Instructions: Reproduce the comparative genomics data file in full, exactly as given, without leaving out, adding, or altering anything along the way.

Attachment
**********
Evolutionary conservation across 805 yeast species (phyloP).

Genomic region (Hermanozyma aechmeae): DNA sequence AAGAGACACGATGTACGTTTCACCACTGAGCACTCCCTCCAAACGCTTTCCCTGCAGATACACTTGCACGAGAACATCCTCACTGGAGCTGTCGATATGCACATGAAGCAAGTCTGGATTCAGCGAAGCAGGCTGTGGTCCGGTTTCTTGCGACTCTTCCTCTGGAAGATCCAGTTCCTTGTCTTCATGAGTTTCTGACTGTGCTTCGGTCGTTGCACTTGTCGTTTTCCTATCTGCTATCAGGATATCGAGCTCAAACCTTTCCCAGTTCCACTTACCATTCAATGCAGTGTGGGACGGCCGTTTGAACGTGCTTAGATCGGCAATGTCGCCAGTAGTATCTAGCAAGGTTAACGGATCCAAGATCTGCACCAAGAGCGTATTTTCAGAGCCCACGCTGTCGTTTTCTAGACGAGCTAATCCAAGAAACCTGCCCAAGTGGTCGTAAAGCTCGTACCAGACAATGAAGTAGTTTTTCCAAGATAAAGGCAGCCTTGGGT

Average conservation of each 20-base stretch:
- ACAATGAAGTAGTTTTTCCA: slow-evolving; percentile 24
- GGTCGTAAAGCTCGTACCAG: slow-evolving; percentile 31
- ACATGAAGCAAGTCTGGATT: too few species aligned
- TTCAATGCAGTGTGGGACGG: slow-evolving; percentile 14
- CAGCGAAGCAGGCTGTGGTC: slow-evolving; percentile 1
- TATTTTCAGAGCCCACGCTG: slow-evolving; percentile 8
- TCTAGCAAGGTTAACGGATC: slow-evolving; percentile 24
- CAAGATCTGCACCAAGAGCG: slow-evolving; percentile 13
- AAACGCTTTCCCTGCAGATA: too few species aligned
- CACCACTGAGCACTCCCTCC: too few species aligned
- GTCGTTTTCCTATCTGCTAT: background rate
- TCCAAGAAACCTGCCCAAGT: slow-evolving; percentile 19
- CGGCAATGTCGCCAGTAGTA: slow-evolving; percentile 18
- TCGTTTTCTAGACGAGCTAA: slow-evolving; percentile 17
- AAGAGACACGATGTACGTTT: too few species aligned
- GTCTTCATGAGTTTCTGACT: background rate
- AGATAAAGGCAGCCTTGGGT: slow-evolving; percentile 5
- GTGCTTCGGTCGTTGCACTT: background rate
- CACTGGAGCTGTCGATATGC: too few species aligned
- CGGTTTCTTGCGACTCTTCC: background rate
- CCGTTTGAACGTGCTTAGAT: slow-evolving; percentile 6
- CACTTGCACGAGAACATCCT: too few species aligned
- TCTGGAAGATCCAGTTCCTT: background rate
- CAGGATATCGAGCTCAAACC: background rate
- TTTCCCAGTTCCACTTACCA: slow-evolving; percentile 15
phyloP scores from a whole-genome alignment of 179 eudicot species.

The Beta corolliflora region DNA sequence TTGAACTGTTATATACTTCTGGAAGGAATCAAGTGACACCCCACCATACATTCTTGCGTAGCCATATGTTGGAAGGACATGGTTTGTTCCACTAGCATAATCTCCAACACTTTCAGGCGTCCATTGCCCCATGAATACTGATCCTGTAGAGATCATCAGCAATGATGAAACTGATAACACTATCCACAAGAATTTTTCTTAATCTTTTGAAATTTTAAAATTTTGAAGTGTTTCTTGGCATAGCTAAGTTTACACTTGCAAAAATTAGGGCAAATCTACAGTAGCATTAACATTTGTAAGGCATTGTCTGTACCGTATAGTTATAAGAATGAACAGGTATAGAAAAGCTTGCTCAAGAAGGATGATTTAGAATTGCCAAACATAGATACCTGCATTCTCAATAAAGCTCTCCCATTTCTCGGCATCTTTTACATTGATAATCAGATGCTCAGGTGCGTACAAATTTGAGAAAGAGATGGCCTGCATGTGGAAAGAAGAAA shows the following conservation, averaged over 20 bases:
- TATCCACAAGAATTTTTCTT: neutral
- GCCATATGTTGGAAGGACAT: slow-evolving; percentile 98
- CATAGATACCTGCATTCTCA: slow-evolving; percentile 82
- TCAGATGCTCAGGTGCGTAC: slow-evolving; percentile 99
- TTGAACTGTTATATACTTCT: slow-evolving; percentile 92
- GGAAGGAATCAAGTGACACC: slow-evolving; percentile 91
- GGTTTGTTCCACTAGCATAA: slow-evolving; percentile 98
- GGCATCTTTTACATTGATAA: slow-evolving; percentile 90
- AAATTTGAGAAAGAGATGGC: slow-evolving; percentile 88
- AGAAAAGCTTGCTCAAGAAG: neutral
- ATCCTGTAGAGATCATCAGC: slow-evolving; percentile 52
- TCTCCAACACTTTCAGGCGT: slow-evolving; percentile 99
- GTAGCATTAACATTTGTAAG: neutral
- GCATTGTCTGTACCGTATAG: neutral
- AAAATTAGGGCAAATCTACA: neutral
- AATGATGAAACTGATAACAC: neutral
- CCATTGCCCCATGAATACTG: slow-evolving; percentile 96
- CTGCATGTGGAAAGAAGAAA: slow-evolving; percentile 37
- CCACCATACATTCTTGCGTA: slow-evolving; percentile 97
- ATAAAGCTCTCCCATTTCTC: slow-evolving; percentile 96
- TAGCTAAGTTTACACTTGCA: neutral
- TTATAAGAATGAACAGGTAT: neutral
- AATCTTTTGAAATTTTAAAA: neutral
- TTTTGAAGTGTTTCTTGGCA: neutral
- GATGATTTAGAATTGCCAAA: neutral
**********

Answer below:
Evolutionary conservation across 805 yeast species (phyloP).

Genomic region (Hermanozyma aechmeae): DNA sequence AAGAGACACGATGTACGTTTCACCACTGAGCACTCCCTCCAAACGCTTTCCCTGCAGATACACTTGCACGAGAACATCCTCACTGGAGCTGTCGATATGCACATGAAGCAAGTCTGGATTCAGCGAAGCAGGCTGTGGTCCGGTTTCTTGCGACTCTTCCTCTGGAAGATCCAGTTCCTTGTCTTCATGAGTTTCTGACTGTGCTTCGGTCGTTGCACTTGTCGTTTTCCTATCTGCTATCAGGATATCGAGCTCAAACCTTTCCCAGTTCCACTTACCATTCAATGCAGTGTGGGACGGCCGTTTGAACGTGCTTAGATCGGCAATGTCGCCAGTAGTATCTAGCAAGGTTAACGGATCCAAGATCTGCACCAAGAGCGTATTTTCAGAGCCCACGCTGTCGTTTTCTAGACGAGCTAATCCAAGAAACCTGCCCAAGTGGTCGTAAAGCTCGTACCAGACAATGAAGTAGTTTTTCCAAGATAAAGGCAGCCTTGGGT

Average conservation of each 20-base stretch:
- ACAATGAAGTAGTTTTTCCA: slow-evolving; percentile 24
- GGTCGTAAAGCTCGTACCAG: slow-evolving; percentile 31
- ACATGAAGCAAGTCTGGATT: too few species aligned
- TTCAATGCAGTGTGGGACGG: slow-evolving; percentile 14
- CAGCGAAGCAGGCTGTGGTC: slow-evolving; percentile 1
- TATTTTCAGAGCCCACGCTG: slow-evolving; percentile 8
- TCTAGCAAGGTTAACGGATC: slow-evolving; percentile 24
- CAAGATCTGCACCAAGAGCG: slow-evolving; percentile 13
- AAACGCTTTCCCTGCAGATA: too few species aligned
- CACCACTGAGCACTCCCTCC: too few species aligned
- GTCGTTTTCCTATCTGCTAT: background rate
- TCCAAGAAACCTGCCCAAGT: slow-evolving; percentile 19
- CGGCAATGTCGCCAGTAGTA: slow-evolving; percentile 18
- TCGTTTTCTAGACGAGCTAA: slow-evolving; percentile 17
- AAGAGACACGATGTACGTTT: too few species aligned
- GTCTTCATGAGTTTCTGACT: background rate
- AGATAAAGGCAGCCTTGGGT: slow-evolving; percentile 5
- GTGCTTCGGTCGTTGCACTT: background rate
- CACTGGAGCTGTCGATATGC: too few species aligned
- CGGTTTCTTGCGACTCTTCC: background rate
- CCGTTTGAACGTGCTTAGAT: slow-evolving; percentile 6
- CACTTGCACGAGAACATCCT: too few species aligned
- TCTGGAAGATCCAGTTCCTT: background rate
- CAGGATATCGAGCTCAAACC: background rate
- TTTCCCAGTTCCACTTACCA: slow-evolving; percentile 15
phyloP scores from a whole-genome alignment of 179 eudicot species.

The Beta corolliflora region DNA sequence TTGAACTGTTATATACTTCTGGAAGGAATCAAGTGACACCCCACCATACATTCTTGCGTAGCCATATGTTGGAAGGACATGGTTTGTTCCACTAGCATAATCTCCAACACTTTCAGGCGTCCATTGCCCCATGAATACTGATCCTGTAGAGATCATCAGCAATGATGAAACTGATAACACTATCCACAAGAATTTTTCTTAATCTTTTGAAATTTTAAAATTTTGAAGTGTTTCTTGGCATAGCTAAGTTTACACTTGCAAAAATTAGGGCAAATCTACAGTAGCATTAACATTTGTAAGGCATTGTCTGTACCGTATAGTTATAAGAATGAACAGGTATAGAAAAGCTTGCTCAAGAAGGATGATTTAGAATTGCCAAACATAGATACCTGCATTCTCAATAAAGCTCTCCCATTTCTCGGCATCTTTTACATTGATAATCAGATGCTCAGGTGCGTACAAATTTGAGAAAGAGATGGCCTGCATGTGGAAAGAAGAAA shows the following conservation, averaged over 20 bases:
- TATCCACAAGAATTTTTCTT: neutral
- GCCATATGTTGGAAGGACAT: slow-evolving; percentile 98
- CATAGATACCTGCATTCTCA: slow-evolving; percentile 82
- TCAGATGCTCAGGTGCGTAC: slow-evolving; percentile 99
- TTGAACTGTTATATACTTCT: slow-evolving; percentile 92
- GGAAGGAATCAAGTGACACC: slow-evolving; percentile 91
- GGTTTGTTCCACTAGCATAA: slow-evolving; percentile 98
- GGCATCTTTTACATTGATAA: slow-evolving; percentile 90
- AAATTTGAGAAAGAGATGGC: slow-evolving; percentile 88
- AGAAAAGCTTGCTCAAGAAG: neutral
- ATCCTGTAGAGATCATCAGC: slow-evolving; percentile 52
- TCTCCAACACTTTCAGGCGT: slow-evolving; percentile 99
- GTAGCATTAACATTTGTAAG: neutral
- GCATTGTCTGTACCGTATAG: neutral
- AAAATTAGGGCAAATCTACA: neutral
- AATGATGAAACTGATAACAC: neutral
- CCATTGCCCCATGAATACTG: slow-evolving; percentile 96
- CTGCATGTGGAAAGAAGAAA: slow-evolving; percentile 37
- CCACCATACATTCTTGCGTA: slow-evolving; percentile 97
- ATAAAGCTCTCCCATTTCTC: slow-evolving; percentile 96
- TAGCTAAGTTTACACTTGCA: neutral
- TTATAAGAATGAACAGGTAT: neutral
- AATCTTTTGAAATTTTAAAA: neutral
- TTTTGAAGTGTTTCTTGGCA: neutral
- GATGATTTAGAATTGCCAAA: neutral